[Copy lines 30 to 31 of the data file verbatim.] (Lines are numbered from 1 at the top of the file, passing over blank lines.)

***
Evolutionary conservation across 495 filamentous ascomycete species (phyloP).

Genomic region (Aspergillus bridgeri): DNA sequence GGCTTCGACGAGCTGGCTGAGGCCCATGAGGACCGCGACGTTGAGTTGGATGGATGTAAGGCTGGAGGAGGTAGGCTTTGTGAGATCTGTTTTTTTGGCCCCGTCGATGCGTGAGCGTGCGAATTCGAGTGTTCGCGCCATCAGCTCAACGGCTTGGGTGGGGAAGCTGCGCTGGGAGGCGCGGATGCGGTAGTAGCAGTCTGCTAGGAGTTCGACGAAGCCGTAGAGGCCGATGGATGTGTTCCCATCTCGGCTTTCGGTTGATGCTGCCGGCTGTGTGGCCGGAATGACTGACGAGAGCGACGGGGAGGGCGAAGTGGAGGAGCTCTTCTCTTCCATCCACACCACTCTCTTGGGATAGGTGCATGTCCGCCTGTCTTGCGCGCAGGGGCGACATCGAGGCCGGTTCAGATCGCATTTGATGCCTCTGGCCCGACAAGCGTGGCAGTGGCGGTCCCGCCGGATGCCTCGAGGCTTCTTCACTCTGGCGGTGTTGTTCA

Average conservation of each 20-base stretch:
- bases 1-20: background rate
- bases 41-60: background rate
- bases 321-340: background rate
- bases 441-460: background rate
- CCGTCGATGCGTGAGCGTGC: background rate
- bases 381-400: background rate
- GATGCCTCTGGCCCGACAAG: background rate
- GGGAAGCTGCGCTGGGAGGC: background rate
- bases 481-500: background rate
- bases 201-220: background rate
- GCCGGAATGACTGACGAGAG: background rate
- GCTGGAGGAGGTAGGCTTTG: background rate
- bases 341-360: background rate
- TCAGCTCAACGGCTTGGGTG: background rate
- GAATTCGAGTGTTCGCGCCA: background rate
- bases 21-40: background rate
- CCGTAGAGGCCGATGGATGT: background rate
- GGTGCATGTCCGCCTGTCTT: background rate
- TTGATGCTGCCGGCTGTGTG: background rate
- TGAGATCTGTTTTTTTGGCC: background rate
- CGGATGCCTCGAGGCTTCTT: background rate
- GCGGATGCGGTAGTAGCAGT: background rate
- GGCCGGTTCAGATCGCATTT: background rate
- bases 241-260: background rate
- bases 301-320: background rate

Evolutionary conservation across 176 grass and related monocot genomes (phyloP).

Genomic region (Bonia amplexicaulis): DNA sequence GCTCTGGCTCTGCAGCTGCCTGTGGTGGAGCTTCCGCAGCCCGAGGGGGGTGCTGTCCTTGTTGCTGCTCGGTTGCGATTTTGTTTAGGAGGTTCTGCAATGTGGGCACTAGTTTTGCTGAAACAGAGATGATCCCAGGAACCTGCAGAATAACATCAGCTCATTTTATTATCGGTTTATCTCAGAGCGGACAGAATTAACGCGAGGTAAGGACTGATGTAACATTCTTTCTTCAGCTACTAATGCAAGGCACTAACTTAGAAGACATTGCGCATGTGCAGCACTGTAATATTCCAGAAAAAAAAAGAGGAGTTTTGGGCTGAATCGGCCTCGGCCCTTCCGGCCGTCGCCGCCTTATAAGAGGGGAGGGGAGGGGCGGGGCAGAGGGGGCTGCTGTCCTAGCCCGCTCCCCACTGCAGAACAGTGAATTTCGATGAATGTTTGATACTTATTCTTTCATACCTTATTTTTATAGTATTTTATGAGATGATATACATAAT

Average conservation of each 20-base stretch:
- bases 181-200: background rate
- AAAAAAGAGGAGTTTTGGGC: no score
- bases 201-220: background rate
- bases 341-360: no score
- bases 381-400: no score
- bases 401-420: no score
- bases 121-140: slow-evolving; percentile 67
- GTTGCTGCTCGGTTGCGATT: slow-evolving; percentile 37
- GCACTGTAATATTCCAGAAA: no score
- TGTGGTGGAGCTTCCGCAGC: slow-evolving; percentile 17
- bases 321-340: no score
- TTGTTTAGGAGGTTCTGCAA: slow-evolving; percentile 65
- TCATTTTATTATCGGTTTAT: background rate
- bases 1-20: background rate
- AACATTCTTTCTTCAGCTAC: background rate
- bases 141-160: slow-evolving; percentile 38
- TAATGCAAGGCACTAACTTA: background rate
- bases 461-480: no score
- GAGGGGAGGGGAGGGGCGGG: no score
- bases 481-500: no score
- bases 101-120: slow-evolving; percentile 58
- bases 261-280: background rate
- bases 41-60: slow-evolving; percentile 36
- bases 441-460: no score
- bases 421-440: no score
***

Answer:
Genomic region (Bonia amplexicaulis): DNA sequence GCTCTGGCTCTGCAGCTGCCTGTGGTGGAGCTTCCGCAGCCCGAGGGGGGTGCTGTCCTTGTTGCTGCTCGGTTGCGATTTTGTTTAGGAGGTTCTGCAATGTGGGCACTAGTTTTGCTGAAACAGAGATGATCCCAGGAACCTGCAGAATAACATCAGCTCATTTTATTATCGGTTTATCTCAGAGCGGACAGAATTAACGCGAGGTAAGGACTGATGTAACATTCTTTCTTCAGCTACTAATGCAAGGCACTAACTTAGAAGACATTGCGCATGTGCAGCACTGTAATATTCCAGAAAAAAAAAGAGGAGTTTTGGGCTGAATCGGCCTCGGCCCTTCCGGCCGTCGCCGCCTTATAAGAGGGGAGGGGAGGGGCGGGGCAGAGGGGGCTGCTGTCCTAGCCCGCTCCCCACTGCAGAACAGTGAATTTCGATGAATGTTTGATACTTATTCTTTCATACCTTATTTTTATAGTATTTTATGAGATGATATACATAAT

Average conservation of each 20-base stretch: